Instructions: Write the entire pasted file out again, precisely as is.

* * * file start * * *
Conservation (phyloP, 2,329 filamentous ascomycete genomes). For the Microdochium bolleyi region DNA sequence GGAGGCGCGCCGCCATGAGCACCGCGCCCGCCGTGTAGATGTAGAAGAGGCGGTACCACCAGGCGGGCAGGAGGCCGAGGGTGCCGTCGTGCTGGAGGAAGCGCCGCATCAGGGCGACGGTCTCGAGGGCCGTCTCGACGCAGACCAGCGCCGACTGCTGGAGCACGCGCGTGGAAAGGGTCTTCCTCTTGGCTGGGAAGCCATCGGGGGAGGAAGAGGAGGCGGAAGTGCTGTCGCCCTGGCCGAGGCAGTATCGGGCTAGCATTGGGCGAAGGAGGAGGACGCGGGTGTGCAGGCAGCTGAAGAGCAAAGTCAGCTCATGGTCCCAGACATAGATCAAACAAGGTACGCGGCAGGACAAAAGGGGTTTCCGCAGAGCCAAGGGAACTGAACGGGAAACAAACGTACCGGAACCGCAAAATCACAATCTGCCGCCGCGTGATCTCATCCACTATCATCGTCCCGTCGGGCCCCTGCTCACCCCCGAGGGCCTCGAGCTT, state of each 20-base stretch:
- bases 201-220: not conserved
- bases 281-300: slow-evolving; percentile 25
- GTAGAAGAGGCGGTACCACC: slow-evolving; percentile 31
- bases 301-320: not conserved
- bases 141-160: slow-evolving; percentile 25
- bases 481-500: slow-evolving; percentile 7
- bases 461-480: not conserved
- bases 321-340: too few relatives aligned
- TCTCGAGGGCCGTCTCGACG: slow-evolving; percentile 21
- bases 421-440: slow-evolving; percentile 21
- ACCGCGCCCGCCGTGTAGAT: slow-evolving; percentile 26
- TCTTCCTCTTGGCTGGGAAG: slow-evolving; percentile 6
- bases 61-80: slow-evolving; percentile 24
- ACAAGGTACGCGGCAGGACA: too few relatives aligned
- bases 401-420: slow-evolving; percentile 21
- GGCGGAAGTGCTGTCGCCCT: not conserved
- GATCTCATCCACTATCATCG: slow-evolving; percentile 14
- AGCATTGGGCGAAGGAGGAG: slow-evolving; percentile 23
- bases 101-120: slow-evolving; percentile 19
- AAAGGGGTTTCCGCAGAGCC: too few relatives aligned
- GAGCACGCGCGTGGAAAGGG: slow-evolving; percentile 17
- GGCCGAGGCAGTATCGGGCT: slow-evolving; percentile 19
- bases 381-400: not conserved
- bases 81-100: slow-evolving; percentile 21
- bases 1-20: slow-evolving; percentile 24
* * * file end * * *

Conservation (phyloP, 2,329 filamentous ascomycete genomes). For the Microdochium bolleyi region DNA sequence GGAGGCGCGCCGCCATGAGCACCGCGCCCGCCGTGTAGATGTAGAAGAGGCGGTACCACCAGGCGGGCAGGAGGCCGAGGGTGCCGTCGTGCTGGAGGAAGCGCCGCATCAGGGCGACGGTCTCGAGGGCCGTCTCGACGCAGACCAGCGCCGACTGCTGGAGCACGCGCGTGGAAAGGGTCTTCCTCTTGGCTGGGAAGCCATCGGGGGAGGAAGAGGAGGCGGAAGTGCTGTCGCCCTGGCCGAGGCAGTATCGGGCTAGCATTGGGCGAAGGAGGAGGACGCGGGTGTGCAGGCAGCTGAAGAGCAAAGTCAGCTCATGGTCCCAGACATAGATCAAACAAGGTACGCGGCAGGACAAAAGGGGTTTCCGCAGAGCCAAGGGAACTGAACGGGAAACAAACGTACCGGAACCGCAAAATCACAATCTGCCGCCGCGTGATCTCATCCACTATCATCGTCCCGTCGGGCCCCTGCTCACCCCCGAGGGCCTCGAGCTT, state of each 20-base stretch:
- bases 201-220: not conserved
- bases 281-300: slow-evolving; percentile 25
- GTAGAAGAGGCGGTACCACC: slow-evolving; percentile 31
- bases 301-320: not conserved
- bases 141-160: slow-evolving; percentile 25
- bases 481-500: slow-evolving; percentile 7
- bases 461-480: not conserved
- bases 321-340: too few relatives aligned
- TCTCGAGGGCCGTCTCGACG: slow-evolving; percentile 21
- bases 421-440: slow-evolving; percentile 21
- ACCGCGCCCGCCGTGTAGAT: slow-evolving; percentile 26
- TCTTCCTCTTGGCTGGGAAG: slow-evolving; percentile 6
- bases 61-80: slow-evolving; percentile 24
- ACAAGGTACGCGGCAGGACA: too few relatives aligned
- bases 401-420: slow-evolving; percentile 21
- GGCGGAAGTGCTGTCGCCCT: not conserved
- GATCTCATCCACTATCATCG: slow-evolving; percentile 14
- AGCATTGGGCGAAGGAGGAG: slow-evolving; percentile 23
- bases 101-120: slow-evolving; percentile 19
- AAAGGGGTTTCCGCAGAGCC: too few relatives aligned
- GAGCACGCGCGTGGAAAGGG: slow-evolving; percentile 17
- GGCCGAGGCAGTATCGGGCT: slow-evolving; percentile 19
- bases 381-400: not conserved
- bases 81-100: slow-evolving; percentile 21
- bases 1-20: slow-evolving; percentile 24